- It’s critical to success to have access to new information, different points of view, and insights from outside the business. I think that’s one of the primary benefits participants get out of attending The Executive Program for Agricultural Producers (TEPAP). I tell anyone who inquires about the program that regardless of how good the faculty is, at least half of the benefit they receive will come from what they learn from the other participants. The top managers realize the importance of networking and developing alliances across the value chain. Many of these are information networks not just business arrangements. They range from formal organizations such as AAPEX, to password protected internet discussion groups, to peer advisory groups. The objectives vary from environmental scanning, a critical element in strategic thinking, to information seeking, to opportunity identification, to serving as a way to obtain critical feedback. We need to recognize that learning is much more than the absorption of knowledge. It’s seeing the world simultaneously as it is and as it can be, understanding what you see and then acting on your understanding. 55 Unless you have an appetite to absorb new and potentially unsettling things, you won’t learn many of the things you’ll need to know in order to be successful.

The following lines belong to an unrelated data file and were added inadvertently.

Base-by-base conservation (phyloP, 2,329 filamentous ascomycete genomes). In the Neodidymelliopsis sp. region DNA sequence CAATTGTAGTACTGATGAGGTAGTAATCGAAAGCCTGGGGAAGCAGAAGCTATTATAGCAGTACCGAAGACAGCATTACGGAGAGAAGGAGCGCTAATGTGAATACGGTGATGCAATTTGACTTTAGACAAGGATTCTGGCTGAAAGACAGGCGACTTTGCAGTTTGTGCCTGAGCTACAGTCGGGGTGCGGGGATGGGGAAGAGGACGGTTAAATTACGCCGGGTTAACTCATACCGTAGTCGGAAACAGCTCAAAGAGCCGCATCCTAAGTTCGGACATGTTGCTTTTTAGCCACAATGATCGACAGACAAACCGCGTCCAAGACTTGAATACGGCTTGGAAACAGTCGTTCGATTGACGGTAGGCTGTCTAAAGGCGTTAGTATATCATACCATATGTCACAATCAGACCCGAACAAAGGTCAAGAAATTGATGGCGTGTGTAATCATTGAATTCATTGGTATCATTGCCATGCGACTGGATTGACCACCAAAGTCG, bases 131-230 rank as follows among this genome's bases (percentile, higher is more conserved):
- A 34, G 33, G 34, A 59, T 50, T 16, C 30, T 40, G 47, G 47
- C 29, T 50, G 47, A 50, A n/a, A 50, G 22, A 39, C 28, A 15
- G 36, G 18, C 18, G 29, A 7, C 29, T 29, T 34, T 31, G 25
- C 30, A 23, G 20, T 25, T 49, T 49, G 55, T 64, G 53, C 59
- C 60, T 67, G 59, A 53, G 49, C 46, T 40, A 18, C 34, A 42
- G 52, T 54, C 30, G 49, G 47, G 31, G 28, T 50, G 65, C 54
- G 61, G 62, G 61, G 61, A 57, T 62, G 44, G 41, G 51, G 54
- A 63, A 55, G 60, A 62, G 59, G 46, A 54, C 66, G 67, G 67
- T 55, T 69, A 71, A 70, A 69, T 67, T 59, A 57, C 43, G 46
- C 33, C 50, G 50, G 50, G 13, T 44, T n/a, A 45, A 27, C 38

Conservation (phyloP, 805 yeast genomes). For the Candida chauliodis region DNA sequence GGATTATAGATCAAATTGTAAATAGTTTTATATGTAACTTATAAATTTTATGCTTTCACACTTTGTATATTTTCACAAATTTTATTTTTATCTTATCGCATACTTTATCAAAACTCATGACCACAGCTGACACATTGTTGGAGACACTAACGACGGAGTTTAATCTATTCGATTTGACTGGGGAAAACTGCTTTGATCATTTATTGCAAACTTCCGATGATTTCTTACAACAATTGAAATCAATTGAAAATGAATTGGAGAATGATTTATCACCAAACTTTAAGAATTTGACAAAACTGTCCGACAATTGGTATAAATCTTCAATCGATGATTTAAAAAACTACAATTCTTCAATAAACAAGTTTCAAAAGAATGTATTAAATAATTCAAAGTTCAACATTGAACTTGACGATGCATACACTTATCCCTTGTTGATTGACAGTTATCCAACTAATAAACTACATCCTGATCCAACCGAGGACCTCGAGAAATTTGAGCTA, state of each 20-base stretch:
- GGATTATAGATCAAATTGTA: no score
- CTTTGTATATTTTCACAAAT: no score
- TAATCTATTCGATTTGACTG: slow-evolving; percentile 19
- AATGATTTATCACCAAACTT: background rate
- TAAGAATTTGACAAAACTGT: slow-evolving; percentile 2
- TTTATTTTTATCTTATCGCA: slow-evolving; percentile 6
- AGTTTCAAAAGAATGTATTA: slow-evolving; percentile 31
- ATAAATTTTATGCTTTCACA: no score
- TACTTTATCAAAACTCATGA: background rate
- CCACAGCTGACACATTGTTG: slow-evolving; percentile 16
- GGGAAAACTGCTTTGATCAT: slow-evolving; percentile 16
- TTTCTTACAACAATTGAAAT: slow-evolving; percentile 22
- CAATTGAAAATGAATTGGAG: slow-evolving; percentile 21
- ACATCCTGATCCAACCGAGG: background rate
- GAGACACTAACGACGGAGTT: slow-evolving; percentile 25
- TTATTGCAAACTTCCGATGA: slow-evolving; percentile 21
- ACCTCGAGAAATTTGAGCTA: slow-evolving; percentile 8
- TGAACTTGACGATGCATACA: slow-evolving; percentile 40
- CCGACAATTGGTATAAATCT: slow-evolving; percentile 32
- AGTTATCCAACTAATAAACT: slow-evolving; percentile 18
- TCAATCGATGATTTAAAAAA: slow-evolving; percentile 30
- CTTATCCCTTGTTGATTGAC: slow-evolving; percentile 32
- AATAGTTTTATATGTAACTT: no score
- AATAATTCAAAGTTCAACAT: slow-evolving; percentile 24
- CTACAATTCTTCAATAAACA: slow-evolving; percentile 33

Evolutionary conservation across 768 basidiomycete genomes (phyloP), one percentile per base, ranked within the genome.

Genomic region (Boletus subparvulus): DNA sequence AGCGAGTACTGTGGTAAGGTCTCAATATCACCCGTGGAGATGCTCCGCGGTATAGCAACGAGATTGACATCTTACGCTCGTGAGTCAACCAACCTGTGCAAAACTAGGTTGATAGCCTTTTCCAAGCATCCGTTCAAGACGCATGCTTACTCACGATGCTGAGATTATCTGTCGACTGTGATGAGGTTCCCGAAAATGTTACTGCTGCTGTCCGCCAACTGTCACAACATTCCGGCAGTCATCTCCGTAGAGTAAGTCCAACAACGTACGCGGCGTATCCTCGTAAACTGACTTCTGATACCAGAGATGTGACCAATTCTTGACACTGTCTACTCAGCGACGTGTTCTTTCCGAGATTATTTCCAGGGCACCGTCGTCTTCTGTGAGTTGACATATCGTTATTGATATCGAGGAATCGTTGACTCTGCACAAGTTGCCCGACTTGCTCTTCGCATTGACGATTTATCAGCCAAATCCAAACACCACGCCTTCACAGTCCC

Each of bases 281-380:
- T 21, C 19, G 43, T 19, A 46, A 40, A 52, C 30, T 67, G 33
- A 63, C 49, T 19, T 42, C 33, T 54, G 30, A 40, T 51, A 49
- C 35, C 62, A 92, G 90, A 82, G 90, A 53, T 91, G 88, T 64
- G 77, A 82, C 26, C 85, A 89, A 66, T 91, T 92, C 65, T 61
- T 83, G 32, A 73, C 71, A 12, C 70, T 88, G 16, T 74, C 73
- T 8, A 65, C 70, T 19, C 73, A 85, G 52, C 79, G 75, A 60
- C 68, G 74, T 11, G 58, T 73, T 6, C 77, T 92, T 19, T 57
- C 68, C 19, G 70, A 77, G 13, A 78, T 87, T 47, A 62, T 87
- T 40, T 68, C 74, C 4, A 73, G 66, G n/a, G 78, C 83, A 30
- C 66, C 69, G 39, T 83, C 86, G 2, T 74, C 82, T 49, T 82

- Wayne Gretsky was once asked by a reporter what he thought accounted for his success. He recognized that he wasn’t bigger, stronger or faster than most of the people he played against. Gretsky believes that what made the biggest difference was that most players were always going where the puck was, while he always tried to go where it was going to be. This is a classic example of strategic thinking. Top managers are strategic thinkers. They realize that in order to be successful, they first have to decide what they want to accomplish and then let that determine how they go about doing it. Strategic management is all about anticipating, driving and capitalizing on change. Most farmers are good at tactics and operations. If they weren’t, they wouldn’t still be in business. While these tasks need to be done, there is a distinct difference between operational and strategic thinking. Think of the example of building something. The operational manager says these are resources, skills and tools I possess, now what can I build with them? The strategic manager on the other hand says, what is it I want to build, then he decides what resources, skills and tools he needs in order to build it? It’s an old cliche, but it’s all about the difference between doing the right things versus doing things right. A lot of failures have been businesses who were doing something very well, but that were no longer relevant or what the market wanted. In order to be successful, you first have to be doing the right things.